In January 2020, a coronavirus was identified in Wuhan, China.1 Coronavirus disease 2019 (COVID-19), the disease caused by this virus, is notable for its progression to severe respiratory failure, necessitating intensive care including intubation and mechanical ventilation.2 The infection quickly spread, creating a global pandemic. Many hospitals were overwhelmed with patients, particularly those requiring supportive ventilatory care. With the overwhelming number of patients in respiratory failure, some hospitals ran out of ventilators. While anesthesia gas machines (AGMs) are not designed for long-term ventilation and do not have sophisticated, efficient ventilation modes found on traditional ventilators, they are capable of providing mechanical ventilation. Many hospitals had AGMs available due to substantial decreases in surgical cases. In March of 2020, the US Food and Drug Administration (FDA) released a policy allowing for the use of AGMs to make up for the shortage of ventilators.3 The American Society of Anesthesiologists (ASA) and the Anesthesia Patient Safety Foundation (APSF) have jointly released guidelines and references for using AGMs as intensive care unit (ICU) ventilators (considered an off-label use); however, there is scant literature describing their use in practice.4 This article describes our experiences in a 34-bed ICU with up to 34 AGMs, their management, and common issues we encountered.
At New York University Langone Medical Center, a 34-bed inpatient unit was converted into an ICU devoted to caring for patients with COVID-19. Due to the shortage of available ventilators in the hospital, each room utilized an AGM (Apollo Anesthesia Machine; Draeger, Lubeck, Germany) for mechanical ventilation. Throughout the patient’s stay, if a traditional ventilator became available, the anesthesia machine was replaced with the ventilator. On each AGM, the nitrous oxide cylinder and all vaporizers were removed, and the scavenging system was disconnected. Following APSF guidelines, an elbow connector, connected to a water trap by an end-tidal carbon dioxide (Etco2) sample line, was attached to the Y-piece of the breathing circuit, followed by a heat and moisture exchanger (HME) (Figure 1). Initially, we attached a second HME and an electrostatic filter to the end of the expiratory limb of the circuit to minimize risk of contamination to the AGM (Figure 2A). After consulting Draeger guidelines, the second HME was removed from the expiratory limb of the circuit to preserve supplies and decrease airway resistance and dead space (Figure 2B).5
Due to the differences between critical care ventilators and AGMs, the FDA, ASA, and APSF recommend that an anesthesia provider be available at all times to manage the AGM.3,4 Accordingly, 2–4 Certified Registered Nurse Anesthetists (CRNAs) were scheduled, 24 hours a day, 7 days a week, on the unit to assist with machine operation, troubleshooting, and patient ventilatory care. CRNAs participated in AGM rounds at least every 12 hours and on an as-needed basis. Rounding duties included confirming ventilator settings and fresh gas flow (FGF), assessing the inspired fraction of CO2 (Fico2) and CO2 absorbent, checking for condensation and standing fluid in the breathing circuit, Etco2 sample line, and water trap, and assessing HMEs for condensation and occlusion and replacing them if necessary. CRNAs also collaborated with the intensivists on changing ventilator settings to improve patient oxygenation and ventilation.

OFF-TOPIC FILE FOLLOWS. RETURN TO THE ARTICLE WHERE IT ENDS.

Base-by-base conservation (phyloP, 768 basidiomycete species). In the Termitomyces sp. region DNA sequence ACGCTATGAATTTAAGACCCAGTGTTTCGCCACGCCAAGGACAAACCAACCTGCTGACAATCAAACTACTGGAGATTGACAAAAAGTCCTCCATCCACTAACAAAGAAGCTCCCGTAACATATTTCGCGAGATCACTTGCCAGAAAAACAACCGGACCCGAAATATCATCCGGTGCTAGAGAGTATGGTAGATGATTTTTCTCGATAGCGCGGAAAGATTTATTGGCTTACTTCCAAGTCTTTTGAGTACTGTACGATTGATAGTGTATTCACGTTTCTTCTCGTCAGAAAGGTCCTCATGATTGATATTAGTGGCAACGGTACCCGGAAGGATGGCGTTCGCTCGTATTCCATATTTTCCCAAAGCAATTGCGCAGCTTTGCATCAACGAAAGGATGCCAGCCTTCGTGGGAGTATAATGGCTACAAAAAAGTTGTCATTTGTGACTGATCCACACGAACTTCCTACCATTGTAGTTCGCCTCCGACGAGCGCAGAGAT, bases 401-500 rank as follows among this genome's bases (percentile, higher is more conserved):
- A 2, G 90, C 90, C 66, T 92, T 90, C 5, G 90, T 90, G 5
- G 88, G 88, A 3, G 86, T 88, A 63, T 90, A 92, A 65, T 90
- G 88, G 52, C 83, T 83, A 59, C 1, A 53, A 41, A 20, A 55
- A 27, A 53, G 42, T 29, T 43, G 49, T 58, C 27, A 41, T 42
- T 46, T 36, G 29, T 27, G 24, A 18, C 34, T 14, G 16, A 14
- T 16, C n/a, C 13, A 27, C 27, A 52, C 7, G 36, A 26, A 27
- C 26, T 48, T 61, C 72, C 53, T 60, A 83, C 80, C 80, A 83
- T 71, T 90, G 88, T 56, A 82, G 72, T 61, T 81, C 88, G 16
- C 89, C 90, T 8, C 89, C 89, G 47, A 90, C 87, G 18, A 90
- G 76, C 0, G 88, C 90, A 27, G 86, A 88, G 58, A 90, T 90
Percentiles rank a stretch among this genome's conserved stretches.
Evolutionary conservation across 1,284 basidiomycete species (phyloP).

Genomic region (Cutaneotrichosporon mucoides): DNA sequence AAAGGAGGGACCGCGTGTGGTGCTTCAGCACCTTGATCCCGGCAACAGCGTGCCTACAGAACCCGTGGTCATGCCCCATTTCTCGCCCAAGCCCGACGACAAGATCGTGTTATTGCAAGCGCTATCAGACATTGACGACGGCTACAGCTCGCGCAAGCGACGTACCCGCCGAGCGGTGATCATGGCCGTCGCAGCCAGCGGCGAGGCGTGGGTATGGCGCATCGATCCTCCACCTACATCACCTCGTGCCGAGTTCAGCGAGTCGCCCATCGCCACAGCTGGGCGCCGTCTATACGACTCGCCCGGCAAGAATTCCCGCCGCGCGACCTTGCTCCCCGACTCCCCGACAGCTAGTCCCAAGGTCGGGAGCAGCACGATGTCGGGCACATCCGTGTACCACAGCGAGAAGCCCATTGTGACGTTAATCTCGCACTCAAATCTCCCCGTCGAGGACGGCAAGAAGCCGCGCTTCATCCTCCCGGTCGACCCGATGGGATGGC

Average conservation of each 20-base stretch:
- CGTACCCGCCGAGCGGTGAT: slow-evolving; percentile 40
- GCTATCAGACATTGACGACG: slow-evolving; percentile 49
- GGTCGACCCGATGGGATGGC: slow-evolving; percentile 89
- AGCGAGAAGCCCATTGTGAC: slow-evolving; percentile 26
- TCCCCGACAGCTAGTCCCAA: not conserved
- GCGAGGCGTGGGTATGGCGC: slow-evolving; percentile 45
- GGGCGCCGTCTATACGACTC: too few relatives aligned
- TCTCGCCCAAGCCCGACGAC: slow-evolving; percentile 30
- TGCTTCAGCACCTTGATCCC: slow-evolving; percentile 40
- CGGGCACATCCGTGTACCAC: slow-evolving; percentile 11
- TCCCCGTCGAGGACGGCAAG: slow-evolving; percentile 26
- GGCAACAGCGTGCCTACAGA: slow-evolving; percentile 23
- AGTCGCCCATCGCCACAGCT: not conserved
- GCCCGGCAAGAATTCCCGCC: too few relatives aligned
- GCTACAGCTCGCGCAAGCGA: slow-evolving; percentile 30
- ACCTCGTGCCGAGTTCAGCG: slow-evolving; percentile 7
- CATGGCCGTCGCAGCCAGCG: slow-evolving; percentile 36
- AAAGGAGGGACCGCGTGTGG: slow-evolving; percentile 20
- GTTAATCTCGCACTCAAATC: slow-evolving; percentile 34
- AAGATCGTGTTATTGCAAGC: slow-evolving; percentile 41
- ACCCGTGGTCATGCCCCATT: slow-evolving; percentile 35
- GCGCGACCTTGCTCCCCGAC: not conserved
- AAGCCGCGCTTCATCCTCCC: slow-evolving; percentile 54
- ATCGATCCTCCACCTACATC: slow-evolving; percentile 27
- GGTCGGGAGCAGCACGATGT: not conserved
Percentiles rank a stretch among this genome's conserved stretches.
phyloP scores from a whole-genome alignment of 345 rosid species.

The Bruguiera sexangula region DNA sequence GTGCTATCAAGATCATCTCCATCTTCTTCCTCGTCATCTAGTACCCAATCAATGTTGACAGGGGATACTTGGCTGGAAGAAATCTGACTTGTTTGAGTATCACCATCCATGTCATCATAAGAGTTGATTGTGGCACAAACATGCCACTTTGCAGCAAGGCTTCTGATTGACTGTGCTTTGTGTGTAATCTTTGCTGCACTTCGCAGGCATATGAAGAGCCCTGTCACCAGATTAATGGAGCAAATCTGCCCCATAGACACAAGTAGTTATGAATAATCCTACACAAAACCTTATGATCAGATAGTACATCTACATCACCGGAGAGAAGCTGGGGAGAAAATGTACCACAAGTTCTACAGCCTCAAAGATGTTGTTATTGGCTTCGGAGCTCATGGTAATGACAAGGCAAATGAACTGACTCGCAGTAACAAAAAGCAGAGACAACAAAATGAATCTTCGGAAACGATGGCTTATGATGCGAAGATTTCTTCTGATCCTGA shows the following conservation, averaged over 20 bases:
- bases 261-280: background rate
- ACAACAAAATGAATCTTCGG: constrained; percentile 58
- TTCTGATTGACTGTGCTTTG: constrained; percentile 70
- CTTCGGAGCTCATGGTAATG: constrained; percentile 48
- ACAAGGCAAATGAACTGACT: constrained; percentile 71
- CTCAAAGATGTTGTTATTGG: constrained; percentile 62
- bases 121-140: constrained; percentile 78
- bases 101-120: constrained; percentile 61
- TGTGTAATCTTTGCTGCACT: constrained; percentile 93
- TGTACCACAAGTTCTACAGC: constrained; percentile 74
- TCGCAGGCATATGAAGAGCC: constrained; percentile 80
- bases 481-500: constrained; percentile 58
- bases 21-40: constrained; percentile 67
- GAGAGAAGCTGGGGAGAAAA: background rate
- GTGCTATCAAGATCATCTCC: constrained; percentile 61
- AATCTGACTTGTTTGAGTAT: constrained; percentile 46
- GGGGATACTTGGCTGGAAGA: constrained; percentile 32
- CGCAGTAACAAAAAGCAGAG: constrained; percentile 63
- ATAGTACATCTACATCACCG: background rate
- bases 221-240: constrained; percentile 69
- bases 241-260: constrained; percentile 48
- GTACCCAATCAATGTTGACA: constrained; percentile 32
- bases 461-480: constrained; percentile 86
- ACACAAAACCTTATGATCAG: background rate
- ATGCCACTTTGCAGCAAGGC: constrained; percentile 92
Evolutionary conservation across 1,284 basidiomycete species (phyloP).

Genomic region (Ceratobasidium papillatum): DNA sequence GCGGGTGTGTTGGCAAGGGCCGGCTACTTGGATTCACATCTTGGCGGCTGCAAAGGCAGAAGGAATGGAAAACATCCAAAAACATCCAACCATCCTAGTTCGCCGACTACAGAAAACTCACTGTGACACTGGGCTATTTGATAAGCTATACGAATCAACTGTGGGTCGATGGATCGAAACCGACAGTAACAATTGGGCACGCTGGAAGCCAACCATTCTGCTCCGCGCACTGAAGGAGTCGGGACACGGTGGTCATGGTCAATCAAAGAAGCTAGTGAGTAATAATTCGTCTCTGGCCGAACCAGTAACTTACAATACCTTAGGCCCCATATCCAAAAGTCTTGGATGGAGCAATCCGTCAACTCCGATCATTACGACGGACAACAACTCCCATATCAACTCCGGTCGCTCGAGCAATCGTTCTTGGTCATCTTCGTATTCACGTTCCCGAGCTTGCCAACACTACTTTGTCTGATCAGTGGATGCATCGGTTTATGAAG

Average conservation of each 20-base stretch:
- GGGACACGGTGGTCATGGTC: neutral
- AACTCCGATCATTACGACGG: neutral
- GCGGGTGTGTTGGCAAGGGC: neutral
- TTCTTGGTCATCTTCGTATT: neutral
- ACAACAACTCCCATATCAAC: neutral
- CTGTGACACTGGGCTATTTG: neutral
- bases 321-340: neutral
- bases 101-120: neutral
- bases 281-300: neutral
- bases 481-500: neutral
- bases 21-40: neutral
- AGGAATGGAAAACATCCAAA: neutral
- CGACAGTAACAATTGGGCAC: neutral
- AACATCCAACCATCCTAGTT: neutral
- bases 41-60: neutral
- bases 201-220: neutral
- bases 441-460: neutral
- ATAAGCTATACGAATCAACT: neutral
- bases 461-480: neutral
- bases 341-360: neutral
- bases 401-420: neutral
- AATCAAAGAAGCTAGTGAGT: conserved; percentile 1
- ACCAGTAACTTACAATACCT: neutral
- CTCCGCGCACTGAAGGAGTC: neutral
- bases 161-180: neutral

For HME changes, the patient was placed on 100% oxygen before the change to increase the patient’s oxygen reserves. FGF was then turned off, a piece of gauze was placed around the endotracheal tube (ETT), and a surgical clamp was used to occlude the ETT (Figure 3) at end inspiration to maintain alveolar recruitment, to prevent inspiratory effort and negative pressure pulmonary edema, and to minimize risk of viral spread.6,7 The machine was placed on manual, spontaneous mode, and the filter was quickly changed. The circuit was then reconnected, the ETT unclamped, and the patient placed back on previous ventilator settings.
Draeger recommends running a full system test every 24 hours for their AGMs, or, at a minimum, every 72 hours to decrease the probability of the device malfunctioning.5 During such a test, ventilation with the AGM is impossible for up to 8 minutes, requiring an alternative form of ventilation, typically a portable ventilator or manual resuscitator. Given the risk of exposure to health care providers by removing the circuit from the ETT, as well as the potential harm of alveolar derecruitment, the daily test was performed only if a patient was extubated or if they no longer needed the AGM before its use on another patient. This time span was typically >72 hours.
Heat and Moisture Exchanger